White clover’s ability to fix the equivalent of 150-250kg nitrogen/ha (60-100kg/acre) means many farmers are planning on overseeding it into swards this season to help protect themselves against N fertiliser costs of about £650/t.
White clover’s soil fertility building capabilities and drought tolerance also increase its attractiveness while its high protein content and digestibility mean it has a role to play in boosting home-grown forage quality and reining in feed costs.
Independent grassland consultant George Fisher believes rising fertiliser prices create the opportunity to “reset your nitrogen strategy” by utilising white clover.
However, before reaching for the seed bag, he says it’s important to take the time to do it correctly.
“You can’t just do it and expect clover to perform; you need to change your mindset and manage the clover,” he explains.
Helen Mathieu, area sales manager for Germinal GB, also says there are a “few rules” to follow to ensure the best performance when overseeding white clover.
1. Assess and address soil health first
Soil fertility and health must be good. Soil phosphate (P) and potash (K) indices need to be at least 2, while clover likes a soil pH of about 6.5, says Dr Fisher.
Clover also doesn’t like soil compaction, so it is important this is addressed first. Use a spade to dig into the soil and assess the structure.
If there is deep compaction, a full plough and reseed may be required (see “Deciding whether to overseed or plough”).
2. Soil temperature and moisture must be right
Soils need to be 10C at 10cm depth when clover is drilled. When this is reached will vary depending on geographical location.
In England and Wales, between spring and mid-September may be possible. Further north, mid-August may be the cut-off time.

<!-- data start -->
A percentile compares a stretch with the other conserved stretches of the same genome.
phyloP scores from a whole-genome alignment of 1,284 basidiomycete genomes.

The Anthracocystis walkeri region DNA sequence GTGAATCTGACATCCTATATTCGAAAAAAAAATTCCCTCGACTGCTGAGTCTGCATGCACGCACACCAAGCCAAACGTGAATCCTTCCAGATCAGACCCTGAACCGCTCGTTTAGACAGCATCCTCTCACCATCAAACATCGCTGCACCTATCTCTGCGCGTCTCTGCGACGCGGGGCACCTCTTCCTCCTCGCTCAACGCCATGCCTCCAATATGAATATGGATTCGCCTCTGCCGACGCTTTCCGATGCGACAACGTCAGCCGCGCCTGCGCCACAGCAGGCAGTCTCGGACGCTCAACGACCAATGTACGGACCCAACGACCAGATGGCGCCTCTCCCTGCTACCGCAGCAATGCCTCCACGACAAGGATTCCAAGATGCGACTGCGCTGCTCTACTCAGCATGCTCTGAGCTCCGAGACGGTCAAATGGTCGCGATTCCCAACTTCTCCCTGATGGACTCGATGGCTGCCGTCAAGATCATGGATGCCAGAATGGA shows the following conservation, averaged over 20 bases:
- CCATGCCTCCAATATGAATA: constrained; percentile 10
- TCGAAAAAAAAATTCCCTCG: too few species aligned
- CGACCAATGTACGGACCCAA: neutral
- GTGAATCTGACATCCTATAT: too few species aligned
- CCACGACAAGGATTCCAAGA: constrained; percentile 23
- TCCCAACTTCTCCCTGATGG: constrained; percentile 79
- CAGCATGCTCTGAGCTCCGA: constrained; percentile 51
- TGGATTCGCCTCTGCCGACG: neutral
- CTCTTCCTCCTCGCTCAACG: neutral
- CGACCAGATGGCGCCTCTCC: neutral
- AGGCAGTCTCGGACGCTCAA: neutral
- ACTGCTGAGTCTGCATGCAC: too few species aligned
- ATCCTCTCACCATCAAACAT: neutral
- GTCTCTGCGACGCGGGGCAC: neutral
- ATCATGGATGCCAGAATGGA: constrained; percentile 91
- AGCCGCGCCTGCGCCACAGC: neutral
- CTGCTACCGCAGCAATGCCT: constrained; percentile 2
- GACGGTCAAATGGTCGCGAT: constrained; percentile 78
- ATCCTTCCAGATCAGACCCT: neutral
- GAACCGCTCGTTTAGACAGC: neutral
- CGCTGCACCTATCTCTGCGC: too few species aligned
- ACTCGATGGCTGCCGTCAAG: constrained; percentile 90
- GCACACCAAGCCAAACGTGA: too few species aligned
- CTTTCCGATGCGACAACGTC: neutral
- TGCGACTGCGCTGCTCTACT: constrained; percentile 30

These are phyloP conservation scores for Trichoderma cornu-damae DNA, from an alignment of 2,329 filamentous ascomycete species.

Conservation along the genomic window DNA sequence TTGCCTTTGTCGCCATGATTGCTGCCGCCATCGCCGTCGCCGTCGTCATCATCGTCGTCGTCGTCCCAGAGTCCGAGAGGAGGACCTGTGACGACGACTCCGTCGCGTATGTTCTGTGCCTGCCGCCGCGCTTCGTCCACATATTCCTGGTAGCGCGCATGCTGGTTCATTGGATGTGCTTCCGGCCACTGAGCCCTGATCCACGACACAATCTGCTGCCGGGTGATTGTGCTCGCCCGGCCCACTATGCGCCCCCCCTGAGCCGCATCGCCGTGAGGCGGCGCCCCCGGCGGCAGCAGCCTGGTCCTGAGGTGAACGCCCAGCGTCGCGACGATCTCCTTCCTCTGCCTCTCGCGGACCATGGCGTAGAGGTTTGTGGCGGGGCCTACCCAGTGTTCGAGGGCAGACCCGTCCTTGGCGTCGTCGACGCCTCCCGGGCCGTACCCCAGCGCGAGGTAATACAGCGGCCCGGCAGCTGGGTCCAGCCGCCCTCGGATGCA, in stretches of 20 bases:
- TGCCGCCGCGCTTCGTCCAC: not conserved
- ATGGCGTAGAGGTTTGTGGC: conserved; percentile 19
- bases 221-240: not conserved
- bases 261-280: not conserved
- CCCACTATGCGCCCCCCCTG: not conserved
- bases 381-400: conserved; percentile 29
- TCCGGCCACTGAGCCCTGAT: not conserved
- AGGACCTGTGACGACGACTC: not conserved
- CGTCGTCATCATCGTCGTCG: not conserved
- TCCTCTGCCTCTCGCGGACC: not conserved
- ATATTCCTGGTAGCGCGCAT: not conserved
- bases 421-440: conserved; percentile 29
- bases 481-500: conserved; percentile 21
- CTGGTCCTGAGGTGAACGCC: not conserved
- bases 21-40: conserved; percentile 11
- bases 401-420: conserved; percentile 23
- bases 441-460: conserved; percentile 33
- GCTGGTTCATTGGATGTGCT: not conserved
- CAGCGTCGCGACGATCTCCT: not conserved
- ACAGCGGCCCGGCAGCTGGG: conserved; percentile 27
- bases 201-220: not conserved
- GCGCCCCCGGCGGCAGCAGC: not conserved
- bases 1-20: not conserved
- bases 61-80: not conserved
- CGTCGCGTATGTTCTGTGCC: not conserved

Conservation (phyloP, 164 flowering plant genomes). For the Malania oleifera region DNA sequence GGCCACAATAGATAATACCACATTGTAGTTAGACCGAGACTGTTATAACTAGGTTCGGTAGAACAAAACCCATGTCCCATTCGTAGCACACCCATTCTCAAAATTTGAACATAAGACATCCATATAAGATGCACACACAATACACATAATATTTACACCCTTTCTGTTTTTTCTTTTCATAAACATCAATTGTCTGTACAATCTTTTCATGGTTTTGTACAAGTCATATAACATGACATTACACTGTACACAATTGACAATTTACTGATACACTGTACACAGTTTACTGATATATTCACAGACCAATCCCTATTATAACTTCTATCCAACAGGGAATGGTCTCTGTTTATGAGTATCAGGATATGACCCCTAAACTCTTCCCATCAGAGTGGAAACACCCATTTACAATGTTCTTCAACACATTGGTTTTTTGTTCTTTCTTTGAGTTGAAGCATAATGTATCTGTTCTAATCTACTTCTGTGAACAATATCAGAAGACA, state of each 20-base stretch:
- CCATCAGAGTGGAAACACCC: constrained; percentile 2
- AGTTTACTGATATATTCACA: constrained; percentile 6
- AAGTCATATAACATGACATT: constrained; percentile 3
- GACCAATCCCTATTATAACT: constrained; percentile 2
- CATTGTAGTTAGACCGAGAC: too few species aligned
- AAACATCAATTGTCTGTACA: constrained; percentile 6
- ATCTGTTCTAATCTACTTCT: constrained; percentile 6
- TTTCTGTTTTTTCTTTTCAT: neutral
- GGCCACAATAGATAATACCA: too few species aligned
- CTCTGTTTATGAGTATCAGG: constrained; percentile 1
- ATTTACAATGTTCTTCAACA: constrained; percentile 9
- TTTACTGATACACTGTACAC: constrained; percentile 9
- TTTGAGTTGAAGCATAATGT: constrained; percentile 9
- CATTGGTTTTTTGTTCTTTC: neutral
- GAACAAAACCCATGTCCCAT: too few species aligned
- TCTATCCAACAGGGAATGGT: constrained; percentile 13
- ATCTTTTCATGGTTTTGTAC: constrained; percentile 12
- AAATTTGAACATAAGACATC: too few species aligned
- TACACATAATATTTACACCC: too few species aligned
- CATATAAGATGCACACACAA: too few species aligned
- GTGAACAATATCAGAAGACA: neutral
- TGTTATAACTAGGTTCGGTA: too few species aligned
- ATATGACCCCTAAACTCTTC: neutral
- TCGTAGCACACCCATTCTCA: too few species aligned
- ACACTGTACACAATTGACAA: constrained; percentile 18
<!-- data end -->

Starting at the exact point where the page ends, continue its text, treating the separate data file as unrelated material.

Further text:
Ms Mathieu says timing will depend on how open the leys are. She says it’s important to avoid overseeding clover during peak grass growth, as the grass will outcompete it.
With this in mind, she suggests waiting until mid-June to July and overseeding after grazing or cutting. She also advises drilling no later than mid-August.
Soil moisture is also key to success, so clover shouldn’t be introduced unless soils are moist and rain is imminent.
3. Think about weed challenge
It is important weeds are under control because they will outcompete the clover before it can establish.
Limitations in the availability of clover-safe sprays add challenges to the control of weeds in clover-rich swards so a full reseed may be appropriate in leys with more than 20% weeds (see “Deciding whether to overseed or plough”).
4. Choose the right mix
For grazing swards, opt for small- to medium-leafed white clovers. For a silage mix, choose medium- to large-leafed varieties. Always select varieties on the Recommended Lists as these will have been bred using the latest genetics with the best yields and consistency.
5. Seed-to-soil contact is everything
To achieve good establishment, good seed-to-soil contact is a must. On grazing ground, graze down to less than 1,400kg DM/ha to help open gaps in the sward and then oversow the clover.
Consider using sheep, youngstock, dry cows or low yielders.
On silage swards, wait until after first or second cut. Cut down to 4cm or take a normal silage cut and then turn animals onto it and graze it down to this target.